Day Two, 70,000 Tons Of Metal: The Ship Was ROCKIN'
Band Photo: Death (?)
When day two began, it was about two hours from when day one ended....and I was grateful to have had an hour of sleep compared to many others who had none. Energized by Gloryhammer’s phenomenal set of unicorn greatness....I plotted my day.
It got off to a rocky start for shows, since writing my day one report forced a miss of Poltergeist’s first gig since reforming. Tired set in big time and I begrudgingly missed Freedom Call’s first set as well, two items that will not be missed on Thursday. So today’s schedule ended up like this: Swallow the Sun, Terrorizer, Bonfire, Leaves’ Eyes, The Haunted, Orphaned Land, Dark Tranquility, Carcass, Haggard, Death: DTA Tours. I sacrificed plans to see Satyricon, Fear Factory and Septicflesh, knowing that I had to follow up.
For anyone who has seen Swallow the Sun, playing in the noon sun is probably not the way to do it. It has nothing to do with the fantastic performance, but sunny days and a bikini clad upper level around the pool deck is not a lyrical topic you will find in the Finnish band’s catalog. But this is 70,000 Tons of Metal...this is precisely the type of irony you should expect. The pool deck stage was large, but the band doesn’t really require the extra space as movement is not a priority. Vocalist Mikko Kotamaki was statuesque as usual, often times standing straight up with a blank stare. But it is hard to imagine somber themes and the death doom style of Swallow the Sun causing any other behavior. The band proves over and over why they have such immense talent and this performance was flawless.
I side stepped the pool deck to head down to Spectrum to see Terrorizer for a little bit, the add on band announced Sunday after Atrocity. A spirited performance by the band drew fans in, even through the fog of the first days activities. Though I only stayed for a few songs, I thought the band sounded tight. It will likely be my only experience with them on this cruise, as the 4:30am scheduled performance in the wee hours of day three is looking unappealing.
Bonfire was one of the two old German battle axe bands to play (the other is Victory), something that drew yawns and complaints from the festival’s forum dwellers. For me, Bonfire has been one of the most solid hard rock acts out there. This was a must see personally, because LT Rhapsody/21 Octayne drummer Alex Landenburg was once again helping the band out by playing drums. Over the past couple of years, I had been corresponding with Alex, developed a good friendship which then culminated in a meeting in Atlanta with Rhapsody for the ProgPower USA kick off show. He is my favorite drummer, who I am proud to call a friend. When the news hit of his attendance, it added yet another reason why this cruise is so special.
As for Bonfire’s performance, it was the celebration of the most popular album “Fire Works,” and the band played the album in its entirety. Claus sounded as great as ever, as did the rest of the band and the crowd was won over. Its all about having fun and that is what Bonfire’s set was all about. Once thing that fascinates me is the notion that if a band is “old” they have no place still playing. Its cool when a band doesn’t play a style of music that appeals to a large swath of the younger crowd, but bands like Bonfire still bring it and rock harder than much of the younger counterparts. Hard rock bands on board each year make the diversity of subgenres as rich as it gets with European festivals.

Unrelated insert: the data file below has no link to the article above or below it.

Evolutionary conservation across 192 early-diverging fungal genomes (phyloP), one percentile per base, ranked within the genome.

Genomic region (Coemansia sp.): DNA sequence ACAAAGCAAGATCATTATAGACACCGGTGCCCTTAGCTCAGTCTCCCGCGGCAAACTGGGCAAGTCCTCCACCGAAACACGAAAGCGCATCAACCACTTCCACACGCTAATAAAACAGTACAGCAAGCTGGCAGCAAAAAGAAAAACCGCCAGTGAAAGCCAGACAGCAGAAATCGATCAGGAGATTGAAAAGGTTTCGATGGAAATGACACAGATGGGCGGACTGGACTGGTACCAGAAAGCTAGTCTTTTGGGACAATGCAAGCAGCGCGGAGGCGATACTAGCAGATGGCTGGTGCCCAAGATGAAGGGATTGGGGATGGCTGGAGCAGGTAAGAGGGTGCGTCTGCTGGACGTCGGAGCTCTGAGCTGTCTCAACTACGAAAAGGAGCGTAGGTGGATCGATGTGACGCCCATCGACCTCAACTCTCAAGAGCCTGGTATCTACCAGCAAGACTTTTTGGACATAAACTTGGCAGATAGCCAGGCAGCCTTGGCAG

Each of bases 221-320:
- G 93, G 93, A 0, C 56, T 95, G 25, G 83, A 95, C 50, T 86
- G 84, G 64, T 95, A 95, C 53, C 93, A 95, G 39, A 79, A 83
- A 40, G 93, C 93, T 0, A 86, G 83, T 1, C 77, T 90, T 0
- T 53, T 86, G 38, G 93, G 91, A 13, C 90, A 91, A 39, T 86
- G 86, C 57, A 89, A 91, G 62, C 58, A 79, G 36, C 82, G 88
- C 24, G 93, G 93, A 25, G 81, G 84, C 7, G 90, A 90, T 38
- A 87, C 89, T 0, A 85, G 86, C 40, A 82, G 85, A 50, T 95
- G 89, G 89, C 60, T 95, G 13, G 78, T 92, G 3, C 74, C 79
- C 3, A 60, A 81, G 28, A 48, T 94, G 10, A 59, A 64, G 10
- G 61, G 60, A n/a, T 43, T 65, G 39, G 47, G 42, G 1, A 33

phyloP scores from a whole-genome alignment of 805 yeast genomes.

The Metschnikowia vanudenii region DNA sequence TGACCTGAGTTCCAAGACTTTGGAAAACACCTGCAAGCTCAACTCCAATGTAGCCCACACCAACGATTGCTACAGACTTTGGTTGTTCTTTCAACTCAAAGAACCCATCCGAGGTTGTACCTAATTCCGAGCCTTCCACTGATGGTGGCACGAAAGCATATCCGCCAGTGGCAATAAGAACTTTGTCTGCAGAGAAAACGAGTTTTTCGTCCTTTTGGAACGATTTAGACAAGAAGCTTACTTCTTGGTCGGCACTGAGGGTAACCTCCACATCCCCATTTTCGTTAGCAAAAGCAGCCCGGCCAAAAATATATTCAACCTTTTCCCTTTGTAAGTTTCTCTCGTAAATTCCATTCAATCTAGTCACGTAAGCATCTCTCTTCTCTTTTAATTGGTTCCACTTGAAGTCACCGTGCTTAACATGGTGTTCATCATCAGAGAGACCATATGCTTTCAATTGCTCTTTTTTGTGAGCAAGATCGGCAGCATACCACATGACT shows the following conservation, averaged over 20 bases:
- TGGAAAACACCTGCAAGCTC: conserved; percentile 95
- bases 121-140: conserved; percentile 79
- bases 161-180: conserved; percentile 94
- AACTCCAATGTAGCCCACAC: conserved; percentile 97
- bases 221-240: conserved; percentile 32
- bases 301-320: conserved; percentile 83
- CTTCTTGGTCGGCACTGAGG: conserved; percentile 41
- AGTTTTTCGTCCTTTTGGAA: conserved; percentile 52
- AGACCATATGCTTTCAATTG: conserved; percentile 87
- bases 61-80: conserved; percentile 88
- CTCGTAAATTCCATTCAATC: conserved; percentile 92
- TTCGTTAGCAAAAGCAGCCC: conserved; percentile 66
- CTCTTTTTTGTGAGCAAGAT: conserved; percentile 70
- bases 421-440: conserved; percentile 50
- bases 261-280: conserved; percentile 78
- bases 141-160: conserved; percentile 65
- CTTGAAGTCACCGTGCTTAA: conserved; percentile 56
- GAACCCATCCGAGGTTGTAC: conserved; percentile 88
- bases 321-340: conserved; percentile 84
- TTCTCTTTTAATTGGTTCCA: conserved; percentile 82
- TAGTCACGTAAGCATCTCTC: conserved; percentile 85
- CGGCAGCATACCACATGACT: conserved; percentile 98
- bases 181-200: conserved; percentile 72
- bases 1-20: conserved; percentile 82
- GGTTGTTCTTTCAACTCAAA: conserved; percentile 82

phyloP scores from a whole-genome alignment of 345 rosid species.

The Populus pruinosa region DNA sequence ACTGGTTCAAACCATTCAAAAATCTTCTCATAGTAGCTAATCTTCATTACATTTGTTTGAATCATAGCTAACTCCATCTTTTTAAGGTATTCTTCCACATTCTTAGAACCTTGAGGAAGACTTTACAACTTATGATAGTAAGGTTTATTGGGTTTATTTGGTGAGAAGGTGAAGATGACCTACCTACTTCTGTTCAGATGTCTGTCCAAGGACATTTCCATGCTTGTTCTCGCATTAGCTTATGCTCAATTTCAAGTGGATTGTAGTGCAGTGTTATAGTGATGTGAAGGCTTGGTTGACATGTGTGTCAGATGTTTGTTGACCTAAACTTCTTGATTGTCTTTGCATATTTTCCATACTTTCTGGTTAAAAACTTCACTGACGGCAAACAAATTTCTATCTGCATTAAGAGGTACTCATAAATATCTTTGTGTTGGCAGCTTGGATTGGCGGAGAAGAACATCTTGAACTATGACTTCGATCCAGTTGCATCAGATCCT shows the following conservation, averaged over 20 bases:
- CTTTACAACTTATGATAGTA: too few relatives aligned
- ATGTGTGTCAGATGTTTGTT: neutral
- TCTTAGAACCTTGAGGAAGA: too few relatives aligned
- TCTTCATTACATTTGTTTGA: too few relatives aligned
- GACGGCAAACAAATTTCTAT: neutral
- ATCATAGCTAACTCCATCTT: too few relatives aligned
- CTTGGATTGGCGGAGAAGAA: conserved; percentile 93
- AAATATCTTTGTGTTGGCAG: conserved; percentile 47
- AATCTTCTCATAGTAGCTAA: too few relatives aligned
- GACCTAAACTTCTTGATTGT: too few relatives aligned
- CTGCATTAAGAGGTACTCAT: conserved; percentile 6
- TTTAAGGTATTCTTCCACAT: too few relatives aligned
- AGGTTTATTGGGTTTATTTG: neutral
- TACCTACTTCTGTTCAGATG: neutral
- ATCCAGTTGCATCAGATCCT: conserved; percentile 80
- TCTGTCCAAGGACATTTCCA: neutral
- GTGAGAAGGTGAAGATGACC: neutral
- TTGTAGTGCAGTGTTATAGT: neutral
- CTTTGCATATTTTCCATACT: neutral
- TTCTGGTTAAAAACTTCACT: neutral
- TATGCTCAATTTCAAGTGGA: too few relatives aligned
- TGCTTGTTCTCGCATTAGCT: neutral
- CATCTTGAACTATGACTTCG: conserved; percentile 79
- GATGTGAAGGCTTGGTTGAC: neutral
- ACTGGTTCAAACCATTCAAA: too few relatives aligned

Leaves’ Eyes was next up on the pool deck. In keeping with the way performances have been ranking on this cruise, each one gets better than the next. The hardest working musicians on the cruise have to include members of Leaves Eyes, Atrocity, Death and Cynic - who play four sets instead of two. Enter Alex Krull, the charismatic frontman of Atrocity and co-frontperson of Leaves’ Eyes with wife Liv Kristine, for an incredible performance for the mid-afternoon crowd. The band has come a long way from the early days and the latest album “Symphonies of the Night” is the most lethal and heavy in the band’s history. Liv sounded amazing with an effortless delivery that matched Thorston and Sander’s guitar melodies. Songs in the set included “Galswinthe,” “Hell to the Heavens” and “Maid of Lorraine” - my three favorites off the new record. At one point Krull gave a rousing “fuck off” to those people who think females have no place in metal. Overall, the sound was pristine and the band fired off one of the best performances on the boat.
One of the things you learn quick on the boat is that best laid plans never work out. Sometimes when you plan out the bands you wish to see....hunger and fatigue set in and breaks your will. This happened with the sets for both D.R.I. and Septicflesh, two bands I wanted to see, yet each of the set times fell within that fatigue or hunger zone and all that is left is regret.
I picked up again with The Haunted out on the pool deck. The new incarnation of the band really kicked the fans’ asses. By the time I made it to the set, some 2-3 songs in, vocalist Marco Aro had beaten the microphone into his forehead enough that blood was streaming down his face. This band was so stoked to be part of the cruise that Aro kept saying that “this is the greatest day of my entire life.” They showed that gratitude by playing classics and the newest material which stirred the crowd into an aggressive pit (one of many on this installment of the cruise). Tons of energy flowing with these guys.
One of the bands that was on the bucket list for me was Orphaned Land, who were next up at the Chorus Line Theater. Having never seen the Israeli sensations (who have played this cruise in the past), it was truly and honor to witness one of the best forms of metal woven with oriental and Middle Eastern elements. The band’s album “All for One” topped my list of albums of 2013 and the band subconsciously knew it as they played the album in full on this first set. With the departure of Yossi Sassi just weeks before the cruise, I was wondering how this would all play out, but out stepped a new guitarist (name escapes me, though vocalist Kobi Farhi did mention it). Guitarist Chen Balbus, one of the major contributors of the band’s latest album, had one of the biggest shit eating grins of any musician on the cruise and it started when I saw them checking in at the beginning and it thought every encounter over the four days.